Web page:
6. How very fun! I have always heard farm girls call their laying hens "the girls." My heart just aches to have my own flock of "girls." Praying!


    You would "LOVE" it. They are a lot of fun!

  7. Blair says:

    Living with Chickens by Jay Rossier is a wonderful resource full of color photos and invaluable information. Chickens are in our furture so I’m gathering information now. I love the beautiful Buff Orpington hens and am wondering how I am going to find just the three beauties I’m allowed to have in Mercer Island, WA. Any resources when you can’t buy chickens in bulk? Most websites such as McMurray’s Hatchery advertise wonderful breeds but sell in high quantities only.


    Hi Blair,

    There are a couple of ways you can get your girls. In the spring local feed supply stores will carry them. If you go in a head of time, they will also special order for you to be shipped with theirs. Also, find a local food co-op and hang a flyer for others looking to purchase, you can purchase them together. Which is what we did. If youre a part of a local farmgirl chapter~ some of those gals will want in for sure.  If you are wanting to get some prior to Spring; watch craigs list, capital press or the local paper for someone parting with some. Also places like Washington State Tilth has a great "Ad’s" list,so watch them as well.. Good luck!

  8. Renae says:

    I get mine at a local hatchery a little drive away in Columbus Nebraska. I get about 100 at a time, and stay busy washing eggs and delivering them. Summers, I go to at least one farmer’s market a week, occasionally more. My daughters love to feed them grubs out of the garden, and scraps from the kitchen. Our local school also orders some to hatch in a science class that they are willing to part with every spring, so that is a possibility for you as well. Renae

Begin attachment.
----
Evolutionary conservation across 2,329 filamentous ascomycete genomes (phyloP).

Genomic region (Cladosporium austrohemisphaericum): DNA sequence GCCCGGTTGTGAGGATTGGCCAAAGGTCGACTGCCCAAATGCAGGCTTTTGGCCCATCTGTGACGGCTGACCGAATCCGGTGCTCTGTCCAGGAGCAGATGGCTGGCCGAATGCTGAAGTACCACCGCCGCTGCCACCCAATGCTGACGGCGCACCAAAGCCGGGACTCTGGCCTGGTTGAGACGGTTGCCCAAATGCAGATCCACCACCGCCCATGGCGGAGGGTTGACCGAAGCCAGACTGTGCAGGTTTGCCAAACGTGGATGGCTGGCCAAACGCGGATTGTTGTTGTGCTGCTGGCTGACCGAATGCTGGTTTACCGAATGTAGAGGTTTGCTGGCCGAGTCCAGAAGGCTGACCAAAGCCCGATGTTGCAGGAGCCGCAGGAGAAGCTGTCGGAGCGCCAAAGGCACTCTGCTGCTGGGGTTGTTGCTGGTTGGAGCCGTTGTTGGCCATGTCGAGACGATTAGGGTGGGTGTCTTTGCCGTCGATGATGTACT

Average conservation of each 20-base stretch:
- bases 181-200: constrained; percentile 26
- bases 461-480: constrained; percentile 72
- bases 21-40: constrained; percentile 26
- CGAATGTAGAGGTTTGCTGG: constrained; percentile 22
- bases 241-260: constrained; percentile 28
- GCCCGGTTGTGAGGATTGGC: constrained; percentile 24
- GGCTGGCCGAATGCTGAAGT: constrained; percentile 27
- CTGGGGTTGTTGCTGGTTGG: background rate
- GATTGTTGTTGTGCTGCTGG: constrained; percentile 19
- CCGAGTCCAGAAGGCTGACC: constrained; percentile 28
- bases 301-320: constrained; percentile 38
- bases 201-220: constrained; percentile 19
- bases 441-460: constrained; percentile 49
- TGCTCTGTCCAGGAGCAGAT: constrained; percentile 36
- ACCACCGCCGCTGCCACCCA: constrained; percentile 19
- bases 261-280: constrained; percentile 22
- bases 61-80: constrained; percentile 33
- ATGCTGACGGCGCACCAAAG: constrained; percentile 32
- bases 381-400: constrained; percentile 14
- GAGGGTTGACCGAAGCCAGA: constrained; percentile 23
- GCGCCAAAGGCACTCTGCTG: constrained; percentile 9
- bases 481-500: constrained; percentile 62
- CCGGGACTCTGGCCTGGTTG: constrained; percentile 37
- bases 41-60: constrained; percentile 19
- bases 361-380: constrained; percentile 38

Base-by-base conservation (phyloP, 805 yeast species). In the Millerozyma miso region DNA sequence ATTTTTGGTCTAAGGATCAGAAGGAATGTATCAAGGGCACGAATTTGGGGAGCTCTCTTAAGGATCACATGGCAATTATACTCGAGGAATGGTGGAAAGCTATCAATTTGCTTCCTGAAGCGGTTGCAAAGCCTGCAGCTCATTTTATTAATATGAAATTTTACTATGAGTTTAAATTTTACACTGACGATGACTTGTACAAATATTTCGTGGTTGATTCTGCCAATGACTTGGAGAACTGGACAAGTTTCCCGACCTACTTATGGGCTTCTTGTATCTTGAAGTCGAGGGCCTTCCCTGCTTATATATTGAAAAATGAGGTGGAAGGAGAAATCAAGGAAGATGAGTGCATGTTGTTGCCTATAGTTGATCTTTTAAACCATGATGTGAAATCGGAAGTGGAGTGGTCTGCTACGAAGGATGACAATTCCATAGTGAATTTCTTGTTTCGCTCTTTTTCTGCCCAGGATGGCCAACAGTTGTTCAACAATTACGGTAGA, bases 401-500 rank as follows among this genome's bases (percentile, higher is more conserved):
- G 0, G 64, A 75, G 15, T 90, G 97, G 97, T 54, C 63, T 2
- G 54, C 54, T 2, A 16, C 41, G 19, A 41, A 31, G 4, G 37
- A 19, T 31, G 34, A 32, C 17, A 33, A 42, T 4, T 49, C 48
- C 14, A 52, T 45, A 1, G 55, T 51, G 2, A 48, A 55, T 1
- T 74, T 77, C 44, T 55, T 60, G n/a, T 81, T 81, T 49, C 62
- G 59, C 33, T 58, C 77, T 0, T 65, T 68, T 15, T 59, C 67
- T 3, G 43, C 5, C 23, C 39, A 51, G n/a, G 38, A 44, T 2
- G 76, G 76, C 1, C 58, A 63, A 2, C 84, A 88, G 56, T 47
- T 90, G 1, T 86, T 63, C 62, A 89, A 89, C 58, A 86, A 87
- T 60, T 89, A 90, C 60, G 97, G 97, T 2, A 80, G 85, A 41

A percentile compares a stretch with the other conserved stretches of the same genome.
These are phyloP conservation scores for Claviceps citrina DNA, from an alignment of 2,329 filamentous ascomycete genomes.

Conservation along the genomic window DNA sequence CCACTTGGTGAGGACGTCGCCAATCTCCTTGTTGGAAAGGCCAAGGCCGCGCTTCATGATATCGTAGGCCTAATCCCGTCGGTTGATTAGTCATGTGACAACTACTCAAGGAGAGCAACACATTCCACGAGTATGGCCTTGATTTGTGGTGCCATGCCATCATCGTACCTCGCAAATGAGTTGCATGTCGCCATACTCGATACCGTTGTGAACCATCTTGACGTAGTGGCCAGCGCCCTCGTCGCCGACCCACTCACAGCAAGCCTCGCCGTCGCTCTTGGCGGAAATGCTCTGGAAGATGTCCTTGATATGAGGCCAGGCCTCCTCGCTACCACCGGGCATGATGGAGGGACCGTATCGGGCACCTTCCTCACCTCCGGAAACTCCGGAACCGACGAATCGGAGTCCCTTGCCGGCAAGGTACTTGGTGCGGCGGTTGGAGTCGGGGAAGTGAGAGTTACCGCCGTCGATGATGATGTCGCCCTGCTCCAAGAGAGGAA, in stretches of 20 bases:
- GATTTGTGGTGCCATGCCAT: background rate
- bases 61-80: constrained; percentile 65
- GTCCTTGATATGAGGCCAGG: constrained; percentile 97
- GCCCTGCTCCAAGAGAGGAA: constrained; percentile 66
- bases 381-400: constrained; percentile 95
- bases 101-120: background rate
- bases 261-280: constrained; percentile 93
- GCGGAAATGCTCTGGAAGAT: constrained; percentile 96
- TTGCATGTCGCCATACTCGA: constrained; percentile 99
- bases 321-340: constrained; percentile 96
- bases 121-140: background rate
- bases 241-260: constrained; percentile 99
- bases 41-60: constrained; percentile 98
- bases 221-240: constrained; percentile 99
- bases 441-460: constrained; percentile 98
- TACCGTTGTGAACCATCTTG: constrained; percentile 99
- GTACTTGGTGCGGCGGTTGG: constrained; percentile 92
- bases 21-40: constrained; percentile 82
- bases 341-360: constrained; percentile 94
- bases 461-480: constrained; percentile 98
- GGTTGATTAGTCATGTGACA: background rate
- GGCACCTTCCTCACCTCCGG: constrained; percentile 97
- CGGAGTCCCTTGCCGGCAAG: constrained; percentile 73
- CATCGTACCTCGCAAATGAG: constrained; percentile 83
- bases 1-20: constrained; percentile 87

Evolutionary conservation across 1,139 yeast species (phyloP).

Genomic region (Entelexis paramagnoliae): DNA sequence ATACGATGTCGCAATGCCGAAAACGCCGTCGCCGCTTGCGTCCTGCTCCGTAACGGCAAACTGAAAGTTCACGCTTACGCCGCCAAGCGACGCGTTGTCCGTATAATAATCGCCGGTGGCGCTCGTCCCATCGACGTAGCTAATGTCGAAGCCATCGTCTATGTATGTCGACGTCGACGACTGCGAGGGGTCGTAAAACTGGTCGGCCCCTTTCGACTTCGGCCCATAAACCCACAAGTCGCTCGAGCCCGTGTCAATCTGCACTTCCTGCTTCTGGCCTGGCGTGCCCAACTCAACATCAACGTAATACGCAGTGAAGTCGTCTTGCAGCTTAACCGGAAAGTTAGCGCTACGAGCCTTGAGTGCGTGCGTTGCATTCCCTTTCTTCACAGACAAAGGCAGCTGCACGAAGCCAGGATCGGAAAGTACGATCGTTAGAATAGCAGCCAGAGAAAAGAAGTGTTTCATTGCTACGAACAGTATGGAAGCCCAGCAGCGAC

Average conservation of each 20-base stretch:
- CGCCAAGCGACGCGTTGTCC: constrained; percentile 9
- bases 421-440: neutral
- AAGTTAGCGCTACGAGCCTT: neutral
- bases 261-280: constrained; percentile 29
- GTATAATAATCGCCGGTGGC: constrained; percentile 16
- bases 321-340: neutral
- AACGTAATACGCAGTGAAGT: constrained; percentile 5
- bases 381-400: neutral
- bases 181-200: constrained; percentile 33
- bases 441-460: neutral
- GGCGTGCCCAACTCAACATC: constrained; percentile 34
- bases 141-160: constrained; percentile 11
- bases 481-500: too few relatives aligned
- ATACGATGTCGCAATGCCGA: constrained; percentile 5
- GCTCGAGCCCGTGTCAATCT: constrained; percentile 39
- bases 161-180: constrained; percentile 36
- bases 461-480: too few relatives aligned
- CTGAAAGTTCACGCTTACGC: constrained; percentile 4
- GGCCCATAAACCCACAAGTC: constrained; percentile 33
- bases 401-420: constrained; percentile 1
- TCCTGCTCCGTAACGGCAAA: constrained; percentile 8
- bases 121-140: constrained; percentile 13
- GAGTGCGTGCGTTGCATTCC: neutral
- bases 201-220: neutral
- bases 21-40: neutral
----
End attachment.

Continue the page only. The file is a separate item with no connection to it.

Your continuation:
9. Kathy says:

    This is my first year to have chickens. I have 5 Buff Orphingtons and 6 Barred Rocks. Yesterday was their first day in the coop. They turned 5 weeks on Monday. I love it. When they see me coming, they run to meet me. I have named one after my daughter who lives in Tacoma. Her name is Jessica and she has a mean streak.(the chicken) She was the only one to roost on the side of the brooder box and jump on another chick as it passed. Then she would run and jump back up on the edge of the box. Haven’t named them all yet. Your blog is wonderful.